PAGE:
Alignment? Yeah.

Stephen E Arnold, August 28, 2023

A Meta Canada Event: Tug of War with Life or Death Table Stakes

August 23, 2023

Vea4_thumb_thumb_thumb_thumb_thumb_tNote: This essay is the work of a real and still-alive dinobaby. No smart software involved, just a dumb humanoid. By the time this essay appears in Beyond Search, the impasse may have been removed. If so, be aware that I wrote this on August 19, 2023. The dinobaby is not a real-time guy.

I read “As Wildfires Spread, Canadian Leaders Ask Meta to Reverse Its News Ban.” The article makes it clear that a single high technology company has become the focal point of the Canadian government. The write up states:

Meta began blocking news links for Facebook and Instagram users in Canada in June after the country passed a law that allows news organizations to negotiate with tech giants to receive payment for articles shared on their platforms. The ban by Meta, which owns Facebook and Instagram, has rankled Canadian authorities trying to share evacuation information this week across a remote swath of the country where social media is key to disseminating news.

The fires will kill some people and ravage wildlife unable to flee.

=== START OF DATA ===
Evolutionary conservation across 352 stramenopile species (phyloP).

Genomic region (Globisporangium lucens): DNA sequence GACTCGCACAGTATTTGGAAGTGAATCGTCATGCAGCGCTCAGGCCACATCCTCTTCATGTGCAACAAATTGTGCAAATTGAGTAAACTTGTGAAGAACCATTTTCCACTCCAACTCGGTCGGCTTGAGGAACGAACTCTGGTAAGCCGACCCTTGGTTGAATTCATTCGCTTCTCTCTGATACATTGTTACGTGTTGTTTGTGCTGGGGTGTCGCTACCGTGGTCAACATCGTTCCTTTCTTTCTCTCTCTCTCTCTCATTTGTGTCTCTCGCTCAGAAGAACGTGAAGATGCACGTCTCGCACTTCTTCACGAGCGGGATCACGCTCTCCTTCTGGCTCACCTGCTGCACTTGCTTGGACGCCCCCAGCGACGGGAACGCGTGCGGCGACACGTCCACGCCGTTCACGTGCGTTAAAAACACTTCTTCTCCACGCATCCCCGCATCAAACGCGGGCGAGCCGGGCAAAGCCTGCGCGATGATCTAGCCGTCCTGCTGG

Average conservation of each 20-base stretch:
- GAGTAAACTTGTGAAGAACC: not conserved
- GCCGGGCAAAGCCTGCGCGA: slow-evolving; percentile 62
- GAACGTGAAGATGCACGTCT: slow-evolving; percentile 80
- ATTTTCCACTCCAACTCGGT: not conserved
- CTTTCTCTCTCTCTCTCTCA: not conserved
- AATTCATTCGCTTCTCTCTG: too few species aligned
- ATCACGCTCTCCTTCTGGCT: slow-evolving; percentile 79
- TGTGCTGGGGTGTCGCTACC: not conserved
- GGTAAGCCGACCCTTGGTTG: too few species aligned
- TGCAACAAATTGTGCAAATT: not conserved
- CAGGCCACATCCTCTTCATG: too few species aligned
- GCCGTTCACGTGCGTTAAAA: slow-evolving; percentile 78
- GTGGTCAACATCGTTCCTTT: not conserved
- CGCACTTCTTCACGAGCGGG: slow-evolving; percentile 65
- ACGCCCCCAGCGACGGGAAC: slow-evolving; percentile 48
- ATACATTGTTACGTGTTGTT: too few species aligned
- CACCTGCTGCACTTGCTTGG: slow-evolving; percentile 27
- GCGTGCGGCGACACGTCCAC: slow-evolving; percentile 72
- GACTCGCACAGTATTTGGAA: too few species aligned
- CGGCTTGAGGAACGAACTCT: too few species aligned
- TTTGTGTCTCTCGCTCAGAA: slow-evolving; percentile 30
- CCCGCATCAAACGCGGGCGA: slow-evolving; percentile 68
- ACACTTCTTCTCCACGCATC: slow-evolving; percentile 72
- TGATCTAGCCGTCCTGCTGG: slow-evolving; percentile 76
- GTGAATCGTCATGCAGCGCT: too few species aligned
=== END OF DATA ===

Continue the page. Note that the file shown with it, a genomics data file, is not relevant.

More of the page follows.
8 19 tug of war

A county fair tug of war between the Zuckbook and Canadian government officials is taking place. Who will win this contest? How many will die as the struggle plays out? MidJourney, you are struggling. I said, “without sepia” and what do I get, “Grungy sepia.” Where is the elephant ears food cart?

On one side is the Canadian law requiring the Zuckbook to pay publishers for articles shared on the Zuck properties. I do understand the motive for the law. Traditional publishers are not equipped to deal with digital media platforms and the ways users of those platforms disseminate and create information. The Zuckbook — like it or not — is perceived by some to be a public utility, and the company should have the management expertise to serve the public and meet the needs of its stakeholders. I know it sound as if I want a commercial enterprise to consider the idea of compromise, ethical ideas, and react in a constructive manner during a time of crisis. Like death.

On the other side is the Zuckbook. The big Zuck has built a successful company, considered the equivalent of a fight in the grade school playground, and taken the view that paying for certain content is not part of the company’s playbook. The Canadian government is perceived by the Big Zuck as adversarial. Governments which pass a law and then beg a US publicly traded company to stop complying with that law are more than an annoyance. These behaviors are little more than evidence that the Canadian government wants to have a fresh croissant delivered by the Zuck minions and say, “Absolutement.”